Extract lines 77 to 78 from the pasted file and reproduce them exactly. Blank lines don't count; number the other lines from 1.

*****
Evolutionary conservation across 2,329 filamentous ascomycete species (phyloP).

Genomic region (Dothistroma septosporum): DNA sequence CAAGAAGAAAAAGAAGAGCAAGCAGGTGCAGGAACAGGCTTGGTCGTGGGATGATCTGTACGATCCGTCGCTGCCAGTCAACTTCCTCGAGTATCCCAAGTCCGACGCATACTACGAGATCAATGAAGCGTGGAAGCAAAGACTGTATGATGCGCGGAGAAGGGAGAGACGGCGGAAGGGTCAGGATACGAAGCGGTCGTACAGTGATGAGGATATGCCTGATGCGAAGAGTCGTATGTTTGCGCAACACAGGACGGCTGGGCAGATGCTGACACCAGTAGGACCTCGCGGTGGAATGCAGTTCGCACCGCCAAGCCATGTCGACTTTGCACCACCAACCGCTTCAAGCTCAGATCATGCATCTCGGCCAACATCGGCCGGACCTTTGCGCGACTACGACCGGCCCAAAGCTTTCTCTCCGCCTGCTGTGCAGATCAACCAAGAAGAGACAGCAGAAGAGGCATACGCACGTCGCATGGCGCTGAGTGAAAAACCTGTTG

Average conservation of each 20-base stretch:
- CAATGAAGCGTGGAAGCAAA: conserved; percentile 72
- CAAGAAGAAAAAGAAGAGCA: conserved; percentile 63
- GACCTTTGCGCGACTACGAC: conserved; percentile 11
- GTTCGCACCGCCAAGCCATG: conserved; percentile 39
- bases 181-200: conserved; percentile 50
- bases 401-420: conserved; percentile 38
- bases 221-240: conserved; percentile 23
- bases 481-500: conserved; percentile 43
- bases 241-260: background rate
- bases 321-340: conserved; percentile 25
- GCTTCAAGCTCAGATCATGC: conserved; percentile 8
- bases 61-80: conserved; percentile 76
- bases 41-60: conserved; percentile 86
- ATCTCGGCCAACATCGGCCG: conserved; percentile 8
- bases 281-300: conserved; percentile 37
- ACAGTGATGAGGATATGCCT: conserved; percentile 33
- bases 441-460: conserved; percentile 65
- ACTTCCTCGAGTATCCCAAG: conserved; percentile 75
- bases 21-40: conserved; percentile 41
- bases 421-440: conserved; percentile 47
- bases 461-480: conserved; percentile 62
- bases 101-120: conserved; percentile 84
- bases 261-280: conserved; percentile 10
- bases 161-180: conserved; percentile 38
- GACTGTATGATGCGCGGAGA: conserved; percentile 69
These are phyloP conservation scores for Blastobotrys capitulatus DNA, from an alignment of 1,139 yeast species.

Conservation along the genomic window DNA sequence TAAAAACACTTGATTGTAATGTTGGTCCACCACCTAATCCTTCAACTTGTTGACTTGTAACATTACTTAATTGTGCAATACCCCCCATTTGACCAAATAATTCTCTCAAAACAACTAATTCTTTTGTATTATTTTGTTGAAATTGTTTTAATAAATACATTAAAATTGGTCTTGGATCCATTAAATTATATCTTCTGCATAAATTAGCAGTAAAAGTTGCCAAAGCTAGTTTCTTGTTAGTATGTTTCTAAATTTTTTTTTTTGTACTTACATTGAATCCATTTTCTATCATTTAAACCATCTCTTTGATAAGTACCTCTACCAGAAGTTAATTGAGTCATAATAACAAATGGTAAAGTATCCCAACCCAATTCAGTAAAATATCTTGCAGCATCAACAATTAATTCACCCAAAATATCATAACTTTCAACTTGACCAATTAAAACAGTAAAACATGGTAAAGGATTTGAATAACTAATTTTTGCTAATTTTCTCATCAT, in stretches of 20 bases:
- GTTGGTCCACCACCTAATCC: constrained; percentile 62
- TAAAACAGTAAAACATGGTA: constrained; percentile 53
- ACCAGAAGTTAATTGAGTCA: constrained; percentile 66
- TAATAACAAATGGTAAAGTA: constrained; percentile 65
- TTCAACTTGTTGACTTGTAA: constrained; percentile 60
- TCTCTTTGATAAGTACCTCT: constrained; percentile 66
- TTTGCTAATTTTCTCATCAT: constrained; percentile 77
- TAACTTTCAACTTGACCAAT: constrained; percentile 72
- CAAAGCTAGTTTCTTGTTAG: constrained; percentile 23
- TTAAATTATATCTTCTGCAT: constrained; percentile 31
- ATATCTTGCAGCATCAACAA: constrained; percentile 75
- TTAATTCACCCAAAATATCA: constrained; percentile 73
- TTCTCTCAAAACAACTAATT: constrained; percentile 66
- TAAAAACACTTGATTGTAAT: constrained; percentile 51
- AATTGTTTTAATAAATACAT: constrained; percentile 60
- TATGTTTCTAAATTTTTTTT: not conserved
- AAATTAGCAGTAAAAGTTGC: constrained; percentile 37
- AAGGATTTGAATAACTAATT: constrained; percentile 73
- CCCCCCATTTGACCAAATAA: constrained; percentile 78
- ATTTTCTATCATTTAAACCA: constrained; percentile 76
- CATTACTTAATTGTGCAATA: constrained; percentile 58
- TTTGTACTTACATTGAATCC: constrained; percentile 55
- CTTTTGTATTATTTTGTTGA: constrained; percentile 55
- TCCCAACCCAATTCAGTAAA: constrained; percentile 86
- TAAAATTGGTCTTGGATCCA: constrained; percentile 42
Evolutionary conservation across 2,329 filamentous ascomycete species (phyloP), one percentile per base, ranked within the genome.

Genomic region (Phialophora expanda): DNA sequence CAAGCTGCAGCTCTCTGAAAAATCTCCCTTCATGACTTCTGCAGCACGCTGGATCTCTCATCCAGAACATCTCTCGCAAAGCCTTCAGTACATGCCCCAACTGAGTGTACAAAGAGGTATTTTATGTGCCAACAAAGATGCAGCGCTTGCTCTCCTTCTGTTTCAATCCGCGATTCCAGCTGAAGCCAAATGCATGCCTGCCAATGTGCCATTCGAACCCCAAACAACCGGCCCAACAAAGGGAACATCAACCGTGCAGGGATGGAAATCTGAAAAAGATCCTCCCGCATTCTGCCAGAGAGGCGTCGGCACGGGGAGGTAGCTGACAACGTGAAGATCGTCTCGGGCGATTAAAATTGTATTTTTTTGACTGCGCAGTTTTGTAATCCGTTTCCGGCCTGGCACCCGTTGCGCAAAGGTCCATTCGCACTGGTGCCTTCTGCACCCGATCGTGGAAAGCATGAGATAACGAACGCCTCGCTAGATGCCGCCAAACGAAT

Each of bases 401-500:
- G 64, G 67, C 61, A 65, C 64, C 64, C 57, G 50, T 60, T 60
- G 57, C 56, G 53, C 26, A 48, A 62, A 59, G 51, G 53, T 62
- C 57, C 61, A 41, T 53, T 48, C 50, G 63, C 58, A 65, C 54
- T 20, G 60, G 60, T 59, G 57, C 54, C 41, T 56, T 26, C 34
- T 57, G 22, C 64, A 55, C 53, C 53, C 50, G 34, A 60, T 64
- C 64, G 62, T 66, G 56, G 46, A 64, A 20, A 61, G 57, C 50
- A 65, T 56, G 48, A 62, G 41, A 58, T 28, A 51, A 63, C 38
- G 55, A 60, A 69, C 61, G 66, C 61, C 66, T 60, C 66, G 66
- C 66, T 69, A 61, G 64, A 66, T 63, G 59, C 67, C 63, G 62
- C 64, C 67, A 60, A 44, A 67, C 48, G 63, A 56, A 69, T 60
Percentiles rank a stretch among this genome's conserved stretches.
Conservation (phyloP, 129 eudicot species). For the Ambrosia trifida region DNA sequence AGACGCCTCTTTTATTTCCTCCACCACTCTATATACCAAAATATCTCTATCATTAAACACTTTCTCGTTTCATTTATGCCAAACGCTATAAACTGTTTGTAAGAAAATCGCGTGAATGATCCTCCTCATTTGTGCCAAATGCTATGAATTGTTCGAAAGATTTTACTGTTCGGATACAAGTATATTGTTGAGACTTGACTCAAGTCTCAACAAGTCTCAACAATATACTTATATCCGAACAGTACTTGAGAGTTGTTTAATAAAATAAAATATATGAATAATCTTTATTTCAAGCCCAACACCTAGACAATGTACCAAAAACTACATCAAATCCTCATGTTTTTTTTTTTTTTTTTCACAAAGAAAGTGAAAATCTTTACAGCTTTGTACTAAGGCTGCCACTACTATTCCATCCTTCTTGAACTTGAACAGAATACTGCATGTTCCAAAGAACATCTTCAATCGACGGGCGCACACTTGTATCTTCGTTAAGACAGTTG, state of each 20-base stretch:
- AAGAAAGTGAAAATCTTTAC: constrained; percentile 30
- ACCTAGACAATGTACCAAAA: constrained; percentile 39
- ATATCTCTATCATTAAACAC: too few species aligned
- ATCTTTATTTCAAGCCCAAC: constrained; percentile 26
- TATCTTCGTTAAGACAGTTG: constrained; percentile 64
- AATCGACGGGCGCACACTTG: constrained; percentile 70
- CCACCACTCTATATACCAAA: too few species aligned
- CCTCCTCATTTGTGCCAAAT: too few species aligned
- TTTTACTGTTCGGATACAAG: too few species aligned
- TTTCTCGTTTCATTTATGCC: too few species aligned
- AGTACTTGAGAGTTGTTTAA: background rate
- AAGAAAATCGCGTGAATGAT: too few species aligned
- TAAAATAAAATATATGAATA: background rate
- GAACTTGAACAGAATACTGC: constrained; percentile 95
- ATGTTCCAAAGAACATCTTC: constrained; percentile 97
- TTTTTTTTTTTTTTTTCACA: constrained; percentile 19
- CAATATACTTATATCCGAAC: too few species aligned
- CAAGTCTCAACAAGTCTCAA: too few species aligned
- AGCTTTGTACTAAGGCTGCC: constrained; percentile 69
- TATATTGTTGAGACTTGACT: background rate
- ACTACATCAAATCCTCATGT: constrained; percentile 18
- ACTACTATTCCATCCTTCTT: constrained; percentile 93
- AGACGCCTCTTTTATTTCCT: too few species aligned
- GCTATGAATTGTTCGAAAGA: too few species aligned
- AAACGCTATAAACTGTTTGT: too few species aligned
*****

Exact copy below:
- CCACCACTCTATATACCAAA: too few species aligned
- CCTCCTCATTTGTGCCAAAT: too few species aligned